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If you follow the likes of Uncle Bob Martin I’m sure you will have heard of putting craftsmanship into your coding. The book Clean Code: A Handbook of Agile Software Craftsmanship (Robert C. Martin) is an excellent place to start if you haven’t. I’m not the first and definitely not the last to compare coding to craftsmen in today’s world and in previous times in history.
So what makes a craftsman? Or craftsperson? Well in my mind a craftsperson is someone who not only creates something from nothing from materials of their choice, but usually puts a part of themselves into what they make. A good craftsperson takes the time and effort to make something of quality which is worthwhile to have and which will still function way after the crafted item has been made. Good craftsmanship is synonymous with quality products.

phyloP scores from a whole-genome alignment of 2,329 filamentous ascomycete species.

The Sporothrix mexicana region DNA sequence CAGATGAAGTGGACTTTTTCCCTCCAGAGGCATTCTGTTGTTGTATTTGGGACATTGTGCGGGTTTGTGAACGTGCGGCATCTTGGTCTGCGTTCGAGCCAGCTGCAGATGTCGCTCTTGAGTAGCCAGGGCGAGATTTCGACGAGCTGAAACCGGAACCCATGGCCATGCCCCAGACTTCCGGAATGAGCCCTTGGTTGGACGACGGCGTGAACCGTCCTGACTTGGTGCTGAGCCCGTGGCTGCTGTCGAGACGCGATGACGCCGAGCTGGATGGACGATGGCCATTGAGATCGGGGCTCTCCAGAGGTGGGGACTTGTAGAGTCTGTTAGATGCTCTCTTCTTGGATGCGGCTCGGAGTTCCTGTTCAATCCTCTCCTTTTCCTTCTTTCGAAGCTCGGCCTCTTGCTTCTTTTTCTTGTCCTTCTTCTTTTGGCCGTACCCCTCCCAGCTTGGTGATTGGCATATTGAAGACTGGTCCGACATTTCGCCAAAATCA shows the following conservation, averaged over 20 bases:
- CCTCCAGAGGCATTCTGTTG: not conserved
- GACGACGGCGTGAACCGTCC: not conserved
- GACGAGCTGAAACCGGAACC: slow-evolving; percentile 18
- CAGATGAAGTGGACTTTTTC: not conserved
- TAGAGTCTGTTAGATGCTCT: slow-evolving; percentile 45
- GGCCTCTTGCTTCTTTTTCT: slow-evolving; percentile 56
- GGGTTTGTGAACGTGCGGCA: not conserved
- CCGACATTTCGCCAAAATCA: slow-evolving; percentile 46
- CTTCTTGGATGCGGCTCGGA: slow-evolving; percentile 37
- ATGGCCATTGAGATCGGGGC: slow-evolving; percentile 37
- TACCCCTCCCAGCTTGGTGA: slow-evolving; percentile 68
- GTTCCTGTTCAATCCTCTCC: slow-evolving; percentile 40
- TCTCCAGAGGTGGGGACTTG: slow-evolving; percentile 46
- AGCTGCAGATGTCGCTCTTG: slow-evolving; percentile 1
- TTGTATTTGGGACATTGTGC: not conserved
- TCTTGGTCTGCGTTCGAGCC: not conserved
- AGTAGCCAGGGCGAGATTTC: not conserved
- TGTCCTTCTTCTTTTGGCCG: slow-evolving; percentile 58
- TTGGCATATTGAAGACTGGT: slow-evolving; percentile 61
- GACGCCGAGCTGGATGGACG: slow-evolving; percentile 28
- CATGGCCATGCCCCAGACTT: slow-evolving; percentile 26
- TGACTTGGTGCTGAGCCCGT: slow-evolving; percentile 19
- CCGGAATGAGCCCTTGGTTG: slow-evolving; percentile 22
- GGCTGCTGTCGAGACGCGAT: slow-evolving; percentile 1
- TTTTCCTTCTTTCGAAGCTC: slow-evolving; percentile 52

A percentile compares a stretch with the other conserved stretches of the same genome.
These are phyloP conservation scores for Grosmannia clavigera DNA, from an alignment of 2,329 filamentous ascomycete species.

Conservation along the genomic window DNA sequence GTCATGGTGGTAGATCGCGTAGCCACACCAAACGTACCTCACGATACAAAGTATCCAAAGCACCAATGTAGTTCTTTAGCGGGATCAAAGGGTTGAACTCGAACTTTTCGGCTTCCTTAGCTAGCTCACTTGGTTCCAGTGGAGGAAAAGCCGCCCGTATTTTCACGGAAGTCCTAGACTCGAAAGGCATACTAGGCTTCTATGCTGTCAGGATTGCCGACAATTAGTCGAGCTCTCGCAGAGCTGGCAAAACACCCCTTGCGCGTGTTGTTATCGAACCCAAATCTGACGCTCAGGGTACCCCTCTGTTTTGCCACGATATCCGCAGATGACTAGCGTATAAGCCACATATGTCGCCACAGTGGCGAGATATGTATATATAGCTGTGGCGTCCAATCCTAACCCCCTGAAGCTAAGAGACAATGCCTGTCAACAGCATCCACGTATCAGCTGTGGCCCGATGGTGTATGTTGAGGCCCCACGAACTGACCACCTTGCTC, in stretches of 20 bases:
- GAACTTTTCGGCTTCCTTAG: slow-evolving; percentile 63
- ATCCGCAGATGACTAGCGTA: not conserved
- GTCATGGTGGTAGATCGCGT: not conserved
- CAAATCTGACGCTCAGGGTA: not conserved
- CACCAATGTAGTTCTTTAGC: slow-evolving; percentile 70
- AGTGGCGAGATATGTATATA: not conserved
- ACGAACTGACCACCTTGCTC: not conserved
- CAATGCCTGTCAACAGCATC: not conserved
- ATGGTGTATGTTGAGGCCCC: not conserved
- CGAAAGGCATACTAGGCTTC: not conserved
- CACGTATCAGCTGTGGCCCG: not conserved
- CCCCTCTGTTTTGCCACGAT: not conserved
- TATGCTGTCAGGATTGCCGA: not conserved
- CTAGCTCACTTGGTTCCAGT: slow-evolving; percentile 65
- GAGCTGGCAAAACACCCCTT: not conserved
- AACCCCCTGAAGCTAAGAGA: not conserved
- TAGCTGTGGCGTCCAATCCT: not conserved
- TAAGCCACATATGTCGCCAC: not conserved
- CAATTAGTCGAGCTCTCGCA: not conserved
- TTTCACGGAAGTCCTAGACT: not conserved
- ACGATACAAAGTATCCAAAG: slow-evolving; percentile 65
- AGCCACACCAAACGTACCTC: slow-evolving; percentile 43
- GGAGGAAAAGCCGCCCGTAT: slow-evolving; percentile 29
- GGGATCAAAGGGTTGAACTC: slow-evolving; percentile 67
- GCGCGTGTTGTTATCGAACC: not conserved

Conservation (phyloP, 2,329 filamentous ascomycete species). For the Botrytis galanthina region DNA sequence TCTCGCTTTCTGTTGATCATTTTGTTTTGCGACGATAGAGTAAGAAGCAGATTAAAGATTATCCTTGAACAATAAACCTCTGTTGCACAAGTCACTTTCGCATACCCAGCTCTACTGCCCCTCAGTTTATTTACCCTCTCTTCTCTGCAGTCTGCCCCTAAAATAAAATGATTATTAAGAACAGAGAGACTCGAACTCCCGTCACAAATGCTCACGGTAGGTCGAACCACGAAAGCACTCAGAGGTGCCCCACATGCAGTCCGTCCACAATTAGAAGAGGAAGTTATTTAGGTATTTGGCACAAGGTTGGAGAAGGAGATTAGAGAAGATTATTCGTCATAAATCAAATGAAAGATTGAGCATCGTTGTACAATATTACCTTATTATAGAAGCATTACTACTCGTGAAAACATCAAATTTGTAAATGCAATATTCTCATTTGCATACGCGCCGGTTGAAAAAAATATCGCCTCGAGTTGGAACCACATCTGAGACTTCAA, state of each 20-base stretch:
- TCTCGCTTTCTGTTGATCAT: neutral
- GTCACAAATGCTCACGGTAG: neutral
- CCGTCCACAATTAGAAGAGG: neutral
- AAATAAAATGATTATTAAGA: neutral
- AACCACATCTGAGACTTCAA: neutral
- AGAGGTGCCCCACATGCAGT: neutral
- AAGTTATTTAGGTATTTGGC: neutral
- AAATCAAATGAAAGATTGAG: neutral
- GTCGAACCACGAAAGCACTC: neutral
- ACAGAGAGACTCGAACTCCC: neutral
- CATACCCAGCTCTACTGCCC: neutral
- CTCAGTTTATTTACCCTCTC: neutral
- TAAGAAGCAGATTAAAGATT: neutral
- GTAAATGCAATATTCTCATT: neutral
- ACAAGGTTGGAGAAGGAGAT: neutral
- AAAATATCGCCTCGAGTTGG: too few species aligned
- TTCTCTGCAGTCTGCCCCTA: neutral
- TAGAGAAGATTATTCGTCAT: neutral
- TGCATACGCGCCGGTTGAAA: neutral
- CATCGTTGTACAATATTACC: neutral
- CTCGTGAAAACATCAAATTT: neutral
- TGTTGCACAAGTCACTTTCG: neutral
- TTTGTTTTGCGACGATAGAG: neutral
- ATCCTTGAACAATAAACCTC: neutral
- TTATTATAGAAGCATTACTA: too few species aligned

So what has this got to do with writing code?
Well I think we are at a point in time where people who write software are much like the craftspeople and artisans in times past. Software is not yet something that can be easily manufactured on an assembly line. Some type of software products have been commoditised but the process is not yet mature enough for it to be turned into an assembly line activity.
It’s a bit like blacksmiths used to be. Nearly every village had one, some of their work was mundane but sometimes they were asked to create works of greater sophistication. The concept also fits nicely with having apprentice, journeymen and master smiths. If you follow the craftsmanship movement within software you will know that in some software shops these ideas are taking hold.
If you take a look at the wikipedia entry for metalsmith you will see there are smiths of all descriptions including wordsmith and tunesmith. So I like the idea that we should call ourselves codesmiths. To me it implies a certain level of craftsmanship and implies a progression from apprentice to master.
If you are interested in the software craftsmanship movement then why not check out the site
So are you a codesmith? I would love to know if you like the idea or not so why not leave a comment.
Published at DZone with permission of Chris Odell , DZone MVB. See the original article here.
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